The last time 2014-JO25 was in our immediate neighborhood was 400 years ago, and it’s next brush with Earth won’t happen until sometime after 2600.
The April 19 flyby is an “outstanding opportunity” for astronomers and amateur stargazers, NASA said.
“Astronomers plan to observe it with telescopes around the world to learn as much about it as possible,” the US space agency noted.
Besides its size and trajectory, scientists also know that its surface is twice as reflective as that of the Moon. It should be visible with a small optical telescope for one or two nights before moving out of range.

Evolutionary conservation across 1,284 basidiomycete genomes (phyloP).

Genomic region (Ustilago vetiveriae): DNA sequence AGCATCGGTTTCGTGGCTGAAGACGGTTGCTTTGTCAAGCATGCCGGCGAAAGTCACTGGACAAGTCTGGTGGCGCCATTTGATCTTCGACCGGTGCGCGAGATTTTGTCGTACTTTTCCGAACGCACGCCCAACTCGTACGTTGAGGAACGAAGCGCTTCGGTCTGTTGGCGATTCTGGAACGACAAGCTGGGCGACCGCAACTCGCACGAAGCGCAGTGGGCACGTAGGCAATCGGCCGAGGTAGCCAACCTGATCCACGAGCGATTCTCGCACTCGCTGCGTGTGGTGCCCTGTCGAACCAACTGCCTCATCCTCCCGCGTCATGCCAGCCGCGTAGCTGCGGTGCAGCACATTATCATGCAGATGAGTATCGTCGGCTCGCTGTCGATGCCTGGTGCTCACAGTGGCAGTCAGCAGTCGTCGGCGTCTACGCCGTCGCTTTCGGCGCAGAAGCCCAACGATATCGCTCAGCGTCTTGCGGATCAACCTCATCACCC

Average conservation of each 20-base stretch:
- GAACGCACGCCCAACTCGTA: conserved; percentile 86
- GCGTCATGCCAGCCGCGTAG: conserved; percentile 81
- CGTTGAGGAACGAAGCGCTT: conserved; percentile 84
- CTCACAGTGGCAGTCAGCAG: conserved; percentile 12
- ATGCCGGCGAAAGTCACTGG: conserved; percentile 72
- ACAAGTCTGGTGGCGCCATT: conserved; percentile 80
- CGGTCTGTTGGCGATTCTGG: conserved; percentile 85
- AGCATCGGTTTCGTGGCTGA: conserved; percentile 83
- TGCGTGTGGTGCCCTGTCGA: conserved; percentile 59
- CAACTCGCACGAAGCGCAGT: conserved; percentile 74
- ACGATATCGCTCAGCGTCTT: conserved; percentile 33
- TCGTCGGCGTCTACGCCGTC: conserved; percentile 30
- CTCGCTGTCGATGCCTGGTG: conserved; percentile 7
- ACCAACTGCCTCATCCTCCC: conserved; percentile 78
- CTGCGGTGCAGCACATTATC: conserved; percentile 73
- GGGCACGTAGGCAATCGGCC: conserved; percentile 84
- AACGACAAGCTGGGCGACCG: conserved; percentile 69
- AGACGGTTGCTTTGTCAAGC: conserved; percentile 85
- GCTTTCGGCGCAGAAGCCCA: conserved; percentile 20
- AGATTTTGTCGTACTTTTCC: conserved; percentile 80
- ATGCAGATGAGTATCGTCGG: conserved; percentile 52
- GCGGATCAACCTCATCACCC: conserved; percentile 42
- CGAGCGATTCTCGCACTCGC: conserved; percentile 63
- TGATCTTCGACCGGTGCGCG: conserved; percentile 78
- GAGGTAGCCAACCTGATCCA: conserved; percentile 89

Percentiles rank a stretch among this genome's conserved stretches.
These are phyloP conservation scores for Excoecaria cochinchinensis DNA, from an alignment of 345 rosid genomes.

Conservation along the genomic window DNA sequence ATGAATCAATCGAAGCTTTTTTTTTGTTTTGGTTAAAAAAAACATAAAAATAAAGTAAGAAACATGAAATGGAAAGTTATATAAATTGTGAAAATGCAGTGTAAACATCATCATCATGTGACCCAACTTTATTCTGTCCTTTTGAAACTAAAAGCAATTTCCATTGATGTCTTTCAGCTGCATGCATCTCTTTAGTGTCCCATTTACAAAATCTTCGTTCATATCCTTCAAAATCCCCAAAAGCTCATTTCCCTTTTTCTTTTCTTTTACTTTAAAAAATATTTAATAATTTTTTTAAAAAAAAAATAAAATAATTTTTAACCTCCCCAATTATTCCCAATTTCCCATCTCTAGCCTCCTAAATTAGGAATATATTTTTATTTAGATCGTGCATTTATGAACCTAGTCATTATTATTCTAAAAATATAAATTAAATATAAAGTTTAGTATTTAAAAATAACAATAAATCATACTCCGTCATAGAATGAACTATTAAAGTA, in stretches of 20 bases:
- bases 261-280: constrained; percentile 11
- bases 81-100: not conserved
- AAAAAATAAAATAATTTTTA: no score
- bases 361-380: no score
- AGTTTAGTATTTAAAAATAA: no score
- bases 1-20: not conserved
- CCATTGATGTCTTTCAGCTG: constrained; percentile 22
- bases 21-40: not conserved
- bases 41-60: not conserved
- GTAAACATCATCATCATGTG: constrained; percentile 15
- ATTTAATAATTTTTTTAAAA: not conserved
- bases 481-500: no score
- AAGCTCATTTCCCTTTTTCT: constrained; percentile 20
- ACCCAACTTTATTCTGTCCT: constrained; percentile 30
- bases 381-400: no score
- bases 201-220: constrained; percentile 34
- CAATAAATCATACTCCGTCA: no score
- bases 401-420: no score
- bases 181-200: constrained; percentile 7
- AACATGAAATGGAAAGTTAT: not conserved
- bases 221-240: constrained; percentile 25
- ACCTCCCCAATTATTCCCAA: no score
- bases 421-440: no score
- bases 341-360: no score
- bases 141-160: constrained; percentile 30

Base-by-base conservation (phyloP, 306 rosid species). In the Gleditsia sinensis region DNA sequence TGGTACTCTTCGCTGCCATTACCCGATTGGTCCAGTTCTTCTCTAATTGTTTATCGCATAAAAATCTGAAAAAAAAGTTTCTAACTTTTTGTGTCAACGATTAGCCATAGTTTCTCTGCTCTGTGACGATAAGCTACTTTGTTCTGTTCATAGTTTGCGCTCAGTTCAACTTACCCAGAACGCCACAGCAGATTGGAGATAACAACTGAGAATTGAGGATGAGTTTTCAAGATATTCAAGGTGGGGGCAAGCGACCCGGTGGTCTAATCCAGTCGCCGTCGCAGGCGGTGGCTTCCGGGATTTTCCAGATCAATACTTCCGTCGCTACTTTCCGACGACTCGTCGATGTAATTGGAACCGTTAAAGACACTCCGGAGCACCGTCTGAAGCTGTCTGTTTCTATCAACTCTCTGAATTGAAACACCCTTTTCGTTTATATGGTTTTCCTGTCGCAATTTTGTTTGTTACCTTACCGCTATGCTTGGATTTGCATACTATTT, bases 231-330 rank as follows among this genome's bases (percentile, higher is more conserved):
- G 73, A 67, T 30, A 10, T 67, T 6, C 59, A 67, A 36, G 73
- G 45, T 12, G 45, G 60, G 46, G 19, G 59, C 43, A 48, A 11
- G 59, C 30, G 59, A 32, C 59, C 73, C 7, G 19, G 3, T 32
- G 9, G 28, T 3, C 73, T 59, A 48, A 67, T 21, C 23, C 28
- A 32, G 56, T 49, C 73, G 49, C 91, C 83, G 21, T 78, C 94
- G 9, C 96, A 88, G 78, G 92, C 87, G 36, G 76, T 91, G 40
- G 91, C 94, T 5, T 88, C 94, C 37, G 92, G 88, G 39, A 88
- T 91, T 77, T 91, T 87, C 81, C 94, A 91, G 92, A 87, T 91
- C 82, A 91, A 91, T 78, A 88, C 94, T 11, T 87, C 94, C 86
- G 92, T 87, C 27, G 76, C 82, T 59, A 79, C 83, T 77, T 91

2014-J25 was discovered in May 2014 by astronomers at the Catalina Sky Survey near Tucson, Arizona.
Also on April 19, a comet known as PanSTARRS will make its closest approach to Earth at a “very safe” distance of 175 million km (109 million miles), according to NASA.
The comet has brightened recently and should be visible in the dawn sky with binoculars or a small telescope.
Asteroids are composed of rocky and metallic material, whereas comets — generally smaller — are more typically made of ice, dust, and rocky stuff.